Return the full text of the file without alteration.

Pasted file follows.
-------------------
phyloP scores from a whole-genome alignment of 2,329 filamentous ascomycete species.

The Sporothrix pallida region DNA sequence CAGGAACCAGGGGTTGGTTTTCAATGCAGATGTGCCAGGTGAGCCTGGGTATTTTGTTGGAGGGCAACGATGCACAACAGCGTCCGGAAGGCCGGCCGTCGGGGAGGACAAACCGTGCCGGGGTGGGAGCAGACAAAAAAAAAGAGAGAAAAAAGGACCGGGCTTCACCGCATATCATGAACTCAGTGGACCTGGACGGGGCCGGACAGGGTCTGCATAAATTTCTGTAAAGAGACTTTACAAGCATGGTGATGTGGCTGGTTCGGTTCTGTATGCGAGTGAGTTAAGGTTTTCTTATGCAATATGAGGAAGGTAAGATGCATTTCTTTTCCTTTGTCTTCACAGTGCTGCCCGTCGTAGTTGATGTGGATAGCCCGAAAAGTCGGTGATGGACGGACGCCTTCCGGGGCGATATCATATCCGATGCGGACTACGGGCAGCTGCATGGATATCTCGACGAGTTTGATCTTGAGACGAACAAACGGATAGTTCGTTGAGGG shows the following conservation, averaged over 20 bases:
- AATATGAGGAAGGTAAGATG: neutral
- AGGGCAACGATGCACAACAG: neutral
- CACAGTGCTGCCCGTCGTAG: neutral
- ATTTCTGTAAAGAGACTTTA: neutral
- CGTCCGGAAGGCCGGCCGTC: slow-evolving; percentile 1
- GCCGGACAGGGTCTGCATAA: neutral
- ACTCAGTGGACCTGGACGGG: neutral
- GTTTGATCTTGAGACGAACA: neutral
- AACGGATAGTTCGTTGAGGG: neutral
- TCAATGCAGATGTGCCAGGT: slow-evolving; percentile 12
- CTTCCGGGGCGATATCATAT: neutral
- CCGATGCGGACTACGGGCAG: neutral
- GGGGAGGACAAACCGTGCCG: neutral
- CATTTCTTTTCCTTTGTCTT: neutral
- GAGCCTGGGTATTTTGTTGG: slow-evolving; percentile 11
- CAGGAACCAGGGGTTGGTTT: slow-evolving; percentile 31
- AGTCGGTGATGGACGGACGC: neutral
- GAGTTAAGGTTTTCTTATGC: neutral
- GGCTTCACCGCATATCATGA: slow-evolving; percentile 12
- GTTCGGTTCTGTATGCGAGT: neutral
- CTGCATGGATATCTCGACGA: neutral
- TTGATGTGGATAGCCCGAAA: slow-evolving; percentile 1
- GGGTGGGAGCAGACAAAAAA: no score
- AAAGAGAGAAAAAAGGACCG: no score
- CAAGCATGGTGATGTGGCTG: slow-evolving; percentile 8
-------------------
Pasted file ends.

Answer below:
phyloP scores from a whole-genome alignment of 2,329 filamentous ascomycete species.

The Sporothrix pallida region DNA sequence CAGGAACCAGGGGTTGGTTTTCAATGCAGATGTGCCAGGTGAGCCTGGGTATTTTGTTGGAGGGCAACGATGCACAACAGCGTCCGGAAGGCCGGCCGTCGGGGAGGACAAACCGTGCCGGGGTGGGAGCAGACAAAAAAAAAGAGAGAAAAAAGGACCGGGCTTCACCGCATATCATGAACTCAGTGGACCTGGACGGGGCCGGACAGGGTCTGCATAAATTTCTGTAAAGAGACTTTACAAGCATGGTGATGTGGCTGGTTCGGTTCTGTATGCGAGTGAGTTAAGGTTTTCTTATGCAATATGAGGAAGGTAAGATGCATTTCTTTTCCTTTGTCTTCACAGTGCTGCCCGTCGTAGTTGATGTGGATAGCCCGAAAAGTCGGTGATGGACGGACGCCTTCCGGGGCGATATCATATCCGATGCGGACTACGGGCAGCTGCATGGATATCTCGACGAGTTTGATCTTGAGACGAACAAACGGATAGTTCGTTGAGGG shows the following conservation, averaged over 20 bases:
- AATATGAGGAAGGTAAGATG: neutral
- AGGGCAACGATGCACAACAG: neutral
- CACAGTGCTGCCCGTCGTAG: neutral
- ATTTCTGTAAAGAGACTTTA: neutral
- CGTCCGGAAGGCCGGCCGTC: slow-evolving; percentile 1
- GCCGGACAGGGTCTGCATAA: neutral
- ACTCAGTGGACCTGGACGGG: neutral
- GTTTGATCTTGAGACGAACA: neutral
- AACGGATAGTTCGTTGAGGG: neutral
- TCAATGCAGATGTGCCAGGT: slow-evolving; percentile 12
- CTTCCGGGGCGATATCATAT: neutral
- CCGATGCGGACTACGGGCAG: neutral
- GGGGAGGACAAACCGTGCCG: neutral
- CATTTCTTTTCCTTTGTCTT: neutral
- GAGCCTGGGTATTTTGTTGG: slow-evolving; percentile 11
- CAGGAACCAGGGGTTGGTTT: slow-evolving; percentile 31
- AGTCGGTGATGGACGGACGC: neutral
- GAGTTAAGGTTTTCTTATGC: neutral
- GGCTTCACCGCATATCATGA: slow-evolving; percentile 12
- GTTCGGTTCTGTATGCGAGT: neutral
- CTGCATGGATATCTCGACGA: neutral
- TTGATGTGGATAGCCCGAAA: slow-evolving; percentile 1
- GGGTGGGAGCAGACAAAAAA: no score
- AAAGAGAGAAAAAAGGACCG: no score
- CAAGCATGGTGATGTGGCTG: slow-evolving; percentile 8